UMMZ rabbit specimens collected in the 1940's and 1950's help researchers understand the evolution of resistance to myxoma virus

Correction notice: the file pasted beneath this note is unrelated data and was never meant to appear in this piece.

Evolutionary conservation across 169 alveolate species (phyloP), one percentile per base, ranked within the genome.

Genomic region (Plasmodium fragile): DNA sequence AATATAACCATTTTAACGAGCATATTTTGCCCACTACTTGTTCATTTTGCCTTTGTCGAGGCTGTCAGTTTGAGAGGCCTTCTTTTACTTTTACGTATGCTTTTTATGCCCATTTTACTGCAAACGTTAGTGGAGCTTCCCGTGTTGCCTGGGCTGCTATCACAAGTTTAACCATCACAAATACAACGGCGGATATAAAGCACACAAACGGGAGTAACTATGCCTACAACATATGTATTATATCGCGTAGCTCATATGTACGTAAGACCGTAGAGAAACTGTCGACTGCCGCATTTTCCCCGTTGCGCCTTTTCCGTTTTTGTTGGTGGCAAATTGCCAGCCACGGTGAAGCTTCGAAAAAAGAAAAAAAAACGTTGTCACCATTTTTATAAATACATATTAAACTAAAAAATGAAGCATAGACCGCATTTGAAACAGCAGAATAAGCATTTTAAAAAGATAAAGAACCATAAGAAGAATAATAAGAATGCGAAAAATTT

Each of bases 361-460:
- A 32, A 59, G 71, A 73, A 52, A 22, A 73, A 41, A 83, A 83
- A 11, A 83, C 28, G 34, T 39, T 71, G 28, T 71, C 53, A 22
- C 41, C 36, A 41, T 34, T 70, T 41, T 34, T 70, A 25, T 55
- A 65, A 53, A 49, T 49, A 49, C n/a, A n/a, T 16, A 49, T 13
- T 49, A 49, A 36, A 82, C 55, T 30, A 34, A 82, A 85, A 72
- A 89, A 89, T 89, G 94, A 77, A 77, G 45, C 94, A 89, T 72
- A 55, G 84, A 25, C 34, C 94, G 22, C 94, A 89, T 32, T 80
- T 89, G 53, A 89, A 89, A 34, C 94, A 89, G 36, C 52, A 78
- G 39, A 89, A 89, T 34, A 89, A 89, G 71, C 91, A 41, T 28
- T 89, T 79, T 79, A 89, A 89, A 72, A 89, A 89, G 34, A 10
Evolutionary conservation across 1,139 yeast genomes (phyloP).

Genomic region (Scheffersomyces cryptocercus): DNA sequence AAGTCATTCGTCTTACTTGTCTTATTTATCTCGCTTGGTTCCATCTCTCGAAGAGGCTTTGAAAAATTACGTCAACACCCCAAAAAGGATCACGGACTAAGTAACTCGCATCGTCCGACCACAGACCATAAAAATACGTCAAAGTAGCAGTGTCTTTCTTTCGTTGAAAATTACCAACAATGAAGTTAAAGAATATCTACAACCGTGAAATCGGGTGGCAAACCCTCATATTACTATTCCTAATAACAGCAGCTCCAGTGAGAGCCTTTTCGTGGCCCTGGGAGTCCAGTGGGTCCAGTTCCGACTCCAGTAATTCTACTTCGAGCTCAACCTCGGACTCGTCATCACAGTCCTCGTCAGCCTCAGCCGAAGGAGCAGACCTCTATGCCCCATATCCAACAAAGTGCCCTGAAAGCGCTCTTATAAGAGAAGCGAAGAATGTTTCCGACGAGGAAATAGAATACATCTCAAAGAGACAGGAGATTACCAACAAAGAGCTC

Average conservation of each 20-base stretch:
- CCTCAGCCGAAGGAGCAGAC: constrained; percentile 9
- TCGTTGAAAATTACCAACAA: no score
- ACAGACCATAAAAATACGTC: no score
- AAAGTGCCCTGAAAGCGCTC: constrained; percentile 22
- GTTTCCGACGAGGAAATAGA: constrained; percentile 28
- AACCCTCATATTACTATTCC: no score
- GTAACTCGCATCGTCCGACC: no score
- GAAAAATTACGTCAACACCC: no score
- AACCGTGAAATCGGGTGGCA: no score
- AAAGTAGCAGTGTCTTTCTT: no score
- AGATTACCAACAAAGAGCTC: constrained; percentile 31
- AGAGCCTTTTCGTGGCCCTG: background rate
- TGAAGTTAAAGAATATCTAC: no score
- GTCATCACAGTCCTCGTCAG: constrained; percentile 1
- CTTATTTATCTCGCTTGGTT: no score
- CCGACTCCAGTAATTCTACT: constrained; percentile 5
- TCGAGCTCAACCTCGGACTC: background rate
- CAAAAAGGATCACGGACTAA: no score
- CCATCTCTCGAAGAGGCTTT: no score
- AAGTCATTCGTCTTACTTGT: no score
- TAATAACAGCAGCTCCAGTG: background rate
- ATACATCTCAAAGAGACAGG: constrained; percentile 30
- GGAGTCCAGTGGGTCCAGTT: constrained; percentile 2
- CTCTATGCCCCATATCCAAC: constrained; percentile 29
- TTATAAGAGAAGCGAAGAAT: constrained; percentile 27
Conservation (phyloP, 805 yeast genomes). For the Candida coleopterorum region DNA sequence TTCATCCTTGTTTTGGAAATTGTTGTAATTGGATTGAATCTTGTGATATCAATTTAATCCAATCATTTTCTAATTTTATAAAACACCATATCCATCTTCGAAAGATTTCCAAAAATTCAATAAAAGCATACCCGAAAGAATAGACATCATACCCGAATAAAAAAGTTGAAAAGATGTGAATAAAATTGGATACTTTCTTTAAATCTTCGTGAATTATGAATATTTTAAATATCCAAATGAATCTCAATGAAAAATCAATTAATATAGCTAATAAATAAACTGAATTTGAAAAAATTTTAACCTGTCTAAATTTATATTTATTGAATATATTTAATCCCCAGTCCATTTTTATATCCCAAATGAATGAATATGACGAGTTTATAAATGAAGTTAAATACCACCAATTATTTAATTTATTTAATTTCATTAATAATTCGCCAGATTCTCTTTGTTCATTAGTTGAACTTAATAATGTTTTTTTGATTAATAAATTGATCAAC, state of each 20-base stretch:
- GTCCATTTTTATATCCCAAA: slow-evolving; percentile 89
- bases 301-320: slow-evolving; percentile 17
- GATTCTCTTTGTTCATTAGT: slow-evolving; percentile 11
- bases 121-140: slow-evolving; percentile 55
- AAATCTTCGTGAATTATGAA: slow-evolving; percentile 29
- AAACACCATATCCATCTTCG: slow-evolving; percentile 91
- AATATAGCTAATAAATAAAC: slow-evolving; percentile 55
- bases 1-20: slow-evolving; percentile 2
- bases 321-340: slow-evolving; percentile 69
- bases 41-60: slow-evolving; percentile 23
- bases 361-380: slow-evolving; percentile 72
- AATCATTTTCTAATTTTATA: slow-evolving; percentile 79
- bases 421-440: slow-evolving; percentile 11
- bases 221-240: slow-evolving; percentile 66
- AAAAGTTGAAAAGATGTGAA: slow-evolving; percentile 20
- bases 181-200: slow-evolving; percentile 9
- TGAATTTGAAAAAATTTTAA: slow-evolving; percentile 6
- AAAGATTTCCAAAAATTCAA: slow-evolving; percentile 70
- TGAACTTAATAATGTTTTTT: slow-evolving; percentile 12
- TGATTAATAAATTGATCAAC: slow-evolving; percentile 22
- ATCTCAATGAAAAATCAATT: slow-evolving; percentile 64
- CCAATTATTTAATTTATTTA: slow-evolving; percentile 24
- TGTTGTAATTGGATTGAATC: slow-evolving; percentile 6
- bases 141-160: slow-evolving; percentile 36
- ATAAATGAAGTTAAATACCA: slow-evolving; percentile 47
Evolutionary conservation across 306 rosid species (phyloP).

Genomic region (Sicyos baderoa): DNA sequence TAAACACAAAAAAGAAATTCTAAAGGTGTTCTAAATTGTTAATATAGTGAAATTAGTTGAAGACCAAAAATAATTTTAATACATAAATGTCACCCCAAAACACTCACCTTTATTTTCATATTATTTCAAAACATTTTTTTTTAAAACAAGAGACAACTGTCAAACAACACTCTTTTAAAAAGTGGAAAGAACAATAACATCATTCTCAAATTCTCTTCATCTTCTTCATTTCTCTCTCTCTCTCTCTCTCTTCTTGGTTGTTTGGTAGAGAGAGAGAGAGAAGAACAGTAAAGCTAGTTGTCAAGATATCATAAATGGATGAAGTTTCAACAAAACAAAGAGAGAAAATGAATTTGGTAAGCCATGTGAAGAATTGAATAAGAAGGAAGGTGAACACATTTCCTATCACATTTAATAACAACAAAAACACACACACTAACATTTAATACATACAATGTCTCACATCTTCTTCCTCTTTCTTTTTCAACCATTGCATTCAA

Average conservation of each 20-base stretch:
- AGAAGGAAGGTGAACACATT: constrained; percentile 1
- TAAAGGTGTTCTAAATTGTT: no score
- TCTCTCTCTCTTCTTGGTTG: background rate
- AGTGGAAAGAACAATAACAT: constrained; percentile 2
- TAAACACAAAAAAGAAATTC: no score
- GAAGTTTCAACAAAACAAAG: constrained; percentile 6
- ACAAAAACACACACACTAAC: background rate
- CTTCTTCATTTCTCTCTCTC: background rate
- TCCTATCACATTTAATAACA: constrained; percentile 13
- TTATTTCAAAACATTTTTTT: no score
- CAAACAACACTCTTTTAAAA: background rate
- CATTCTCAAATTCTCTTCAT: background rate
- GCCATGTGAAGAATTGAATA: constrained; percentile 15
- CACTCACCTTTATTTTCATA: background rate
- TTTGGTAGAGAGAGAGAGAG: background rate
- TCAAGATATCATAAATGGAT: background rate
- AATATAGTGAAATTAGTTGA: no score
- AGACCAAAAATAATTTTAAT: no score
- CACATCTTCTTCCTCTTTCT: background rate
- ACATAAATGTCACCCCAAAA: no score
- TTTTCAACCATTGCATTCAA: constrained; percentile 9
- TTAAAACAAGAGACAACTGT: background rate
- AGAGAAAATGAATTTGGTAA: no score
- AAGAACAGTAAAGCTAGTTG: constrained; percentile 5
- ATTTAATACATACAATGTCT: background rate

An unprecedented study of DNA from European rabbit (Oryctolagus cuniculus) specimens spanning 150 years and thousands of miles has revealed the genetic basis for the animal’s fightback against the deadly myxoma virus. Using the latest technology, an international team led by the University of Cambridge and CIBIO Institute in Porto, extracted DNA from nearly 200 rabbits dating from 1865–2013, including one owned by Charles Darwin. The scientists then sequenced nearly 20,000 genes to pinpoint mutations that have emerged since the myxomatosis pandemics of the 1950s. Five rabbit specimens collected in Great Britain and France between 1945-1951 were from the UMMZ collection of mammals. The study, published in the journal Science, establishes that modern rabbits in Australia, the UK and France have acquired resistance to myxomatosis through the same genetic changes. The scientists also discovered that this resistance relies on the cumulative impact of multiple mutations of different genes.